Concord Monitor writer Karen Langley published a piece in last Sunday’s paper (Private Schools Weather Downturn: Many approaches taken to cut costs) covering the state of enrollment and finances of New Hampshire private schools.
She touches on the obvious- financial aid requests are up for all schools, endowment growth and income are down.
Of note, she adds some depth that we haven’t seen from other writers covering the subject- the strategies and choices that schools are using to weather the downturn- school business models.
Reluctant is a polite term describing most schools’ willingness to talk about their business strategies, but Langley got her subjects to open-up. Readers learn that one school spent “$13,000 on a radio campaign advertising the school” with the school’s director relaying to Langley that “he does not believe it drew a single student.” (CM)
Tilton School benefitted from a prescient and conservative trustee finance committee: “…two years ago the school’s finance committee signed off on a new strategy shifting a large portion of investments from stocks to bonds. (Tilton School Headmaster James) Clements said the timely move meant Tilton School saw a much more modest loss in endowment than many other nonprofits.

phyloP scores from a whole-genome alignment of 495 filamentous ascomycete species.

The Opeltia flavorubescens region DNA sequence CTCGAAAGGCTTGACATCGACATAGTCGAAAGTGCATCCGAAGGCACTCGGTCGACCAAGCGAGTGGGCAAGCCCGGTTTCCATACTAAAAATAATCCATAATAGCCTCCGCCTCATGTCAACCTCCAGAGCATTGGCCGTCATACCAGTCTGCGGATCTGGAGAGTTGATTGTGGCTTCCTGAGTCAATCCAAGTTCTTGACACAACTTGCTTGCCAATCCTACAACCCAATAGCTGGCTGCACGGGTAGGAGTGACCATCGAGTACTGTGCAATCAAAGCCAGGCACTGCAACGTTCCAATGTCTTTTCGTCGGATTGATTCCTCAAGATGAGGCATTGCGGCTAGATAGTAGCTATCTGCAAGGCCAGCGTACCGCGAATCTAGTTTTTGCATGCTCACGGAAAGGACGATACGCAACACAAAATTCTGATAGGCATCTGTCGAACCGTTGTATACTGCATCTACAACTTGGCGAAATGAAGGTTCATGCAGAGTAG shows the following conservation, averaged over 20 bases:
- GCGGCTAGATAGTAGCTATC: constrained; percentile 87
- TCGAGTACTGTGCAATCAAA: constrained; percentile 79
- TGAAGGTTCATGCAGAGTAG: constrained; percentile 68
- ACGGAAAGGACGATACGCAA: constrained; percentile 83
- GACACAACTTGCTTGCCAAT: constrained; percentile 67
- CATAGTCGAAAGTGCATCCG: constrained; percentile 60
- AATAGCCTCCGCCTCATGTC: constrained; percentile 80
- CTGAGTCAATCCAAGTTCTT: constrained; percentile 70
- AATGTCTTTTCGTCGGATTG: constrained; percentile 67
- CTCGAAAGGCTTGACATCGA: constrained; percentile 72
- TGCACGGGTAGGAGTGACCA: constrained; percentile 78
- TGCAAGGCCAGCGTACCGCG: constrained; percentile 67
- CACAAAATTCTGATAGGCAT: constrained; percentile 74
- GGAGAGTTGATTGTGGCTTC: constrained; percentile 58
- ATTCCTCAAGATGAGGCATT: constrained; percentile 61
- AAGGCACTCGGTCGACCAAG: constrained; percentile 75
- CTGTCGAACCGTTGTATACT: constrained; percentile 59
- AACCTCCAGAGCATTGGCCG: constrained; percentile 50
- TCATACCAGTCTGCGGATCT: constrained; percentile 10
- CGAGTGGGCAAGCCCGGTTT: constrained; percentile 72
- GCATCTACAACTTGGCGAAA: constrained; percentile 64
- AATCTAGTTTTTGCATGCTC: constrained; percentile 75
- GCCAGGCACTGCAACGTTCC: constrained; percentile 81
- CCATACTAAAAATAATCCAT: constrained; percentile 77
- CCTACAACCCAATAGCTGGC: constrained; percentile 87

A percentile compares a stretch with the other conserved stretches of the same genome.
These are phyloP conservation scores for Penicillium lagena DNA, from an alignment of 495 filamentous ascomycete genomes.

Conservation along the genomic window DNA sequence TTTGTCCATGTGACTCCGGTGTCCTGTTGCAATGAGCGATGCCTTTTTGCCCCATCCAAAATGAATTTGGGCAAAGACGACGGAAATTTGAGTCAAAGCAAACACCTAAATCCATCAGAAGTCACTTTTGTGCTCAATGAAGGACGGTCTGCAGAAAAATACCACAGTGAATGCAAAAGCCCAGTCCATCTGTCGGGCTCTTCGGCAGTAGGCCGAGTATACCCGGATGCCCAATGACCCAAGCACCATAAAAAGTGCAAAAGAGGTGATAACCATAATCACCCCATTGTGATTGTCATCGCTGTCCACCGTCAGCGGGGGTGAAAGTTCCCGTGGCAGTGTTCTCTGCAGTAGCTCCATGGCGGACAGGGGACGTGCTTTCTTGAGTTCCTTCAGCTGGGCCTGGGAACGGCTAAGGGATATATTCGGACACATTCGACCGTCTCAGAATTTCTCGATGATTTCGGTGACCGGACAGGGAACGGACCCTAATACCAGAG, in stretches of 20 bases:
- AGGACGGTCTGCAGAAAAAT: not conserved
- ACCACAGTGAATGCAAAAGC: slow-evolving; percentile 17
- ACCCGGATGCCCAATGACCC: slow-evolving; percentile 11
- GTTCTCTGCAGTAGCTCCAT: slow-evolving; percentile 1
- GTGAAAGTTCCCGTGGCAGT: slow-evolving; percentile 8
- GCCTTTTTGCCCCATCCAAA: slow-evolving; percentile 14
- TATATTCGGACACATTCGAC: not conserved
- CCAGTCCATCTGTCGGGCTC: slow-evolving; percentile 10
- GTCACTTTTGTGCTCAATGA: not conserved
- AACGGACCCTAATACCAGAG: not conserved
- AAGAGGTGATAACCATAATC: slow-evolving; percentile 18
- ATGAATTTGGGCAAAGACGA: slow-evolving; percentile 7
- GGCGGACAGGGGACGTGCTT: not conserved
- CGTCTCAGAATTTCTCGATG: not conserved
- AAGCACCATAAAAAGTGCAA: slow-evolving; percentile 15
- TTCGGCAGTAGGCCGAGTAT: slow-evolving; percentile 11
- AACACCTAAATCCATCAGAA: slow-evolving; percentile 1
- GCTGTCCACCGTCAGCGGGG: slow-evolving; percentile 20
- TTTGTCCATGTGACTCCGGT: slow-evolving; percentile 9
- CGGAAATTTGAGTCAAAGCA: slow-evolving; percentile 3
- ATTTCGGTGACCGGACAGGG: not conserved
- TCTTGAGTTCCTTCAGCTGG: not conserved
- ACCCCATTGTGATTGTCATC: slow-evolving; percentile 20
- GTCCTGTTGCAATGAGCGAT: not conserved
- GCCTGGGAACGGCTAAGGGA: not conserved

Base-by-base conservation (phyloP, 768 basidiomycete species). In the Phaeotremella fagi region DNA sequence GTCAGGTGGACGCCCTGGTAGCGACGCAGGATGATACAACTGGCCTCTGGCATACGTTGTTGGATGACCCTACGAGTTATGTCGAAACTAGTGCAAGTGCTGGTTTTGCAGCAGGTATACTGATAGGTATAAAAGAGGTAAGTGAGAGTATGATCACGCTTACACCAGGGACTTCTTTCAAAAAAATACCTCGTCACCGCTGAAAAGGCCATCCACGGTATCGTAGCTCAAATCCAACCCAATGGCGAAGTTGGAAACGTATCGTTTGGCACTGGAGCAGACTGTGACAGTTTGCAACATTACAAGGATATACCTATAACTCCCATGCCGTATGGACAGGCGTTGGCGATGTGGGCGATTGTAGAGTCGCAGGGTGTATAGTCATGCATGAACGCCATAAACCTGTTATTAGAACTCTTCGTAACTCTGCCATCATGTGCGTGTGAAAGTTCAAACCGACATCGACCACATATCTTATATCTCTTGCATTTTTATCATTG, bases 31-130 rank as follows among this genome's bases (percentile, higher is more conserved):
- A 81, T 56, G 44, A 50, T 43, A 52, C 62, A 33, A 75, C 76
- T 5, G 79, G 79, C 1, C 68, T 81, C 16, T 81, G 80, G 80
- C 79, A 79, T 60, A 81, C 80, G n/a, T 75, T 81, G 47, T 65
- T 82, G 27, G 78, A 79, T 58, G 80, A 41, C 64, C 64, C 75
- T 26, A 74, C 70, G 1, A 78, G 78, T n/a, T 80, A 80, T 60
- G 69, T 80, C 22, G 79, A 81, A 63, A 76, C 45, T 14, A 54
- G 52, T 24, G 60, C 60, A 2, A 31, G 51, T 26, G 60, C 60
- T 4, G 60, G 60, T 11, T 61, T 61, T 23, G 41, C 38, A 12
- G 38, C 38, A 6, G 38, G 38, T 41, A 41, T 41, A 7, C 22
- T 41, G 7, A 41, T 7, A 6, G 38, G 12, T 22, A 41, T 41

“‘The finance committee at the time expressed concern with the underlying volatility of the economy…They felt the primary responsibility was to protect the value of gifts people gave us rather than seek unusual gain through higher risk,'” Clements told Langley. (CM)
Most schools, of course are in the middle, tightening belts, trying to provide as much financial aid as possible, and working to make sure that the institution can live within its means.
It’s interesting to see how different kinds of schools, wealthy vs. tuition driven, small vs. large, boarding schools vs. day schools, are working to creatively respond to their situations and keep their institutions vibrant.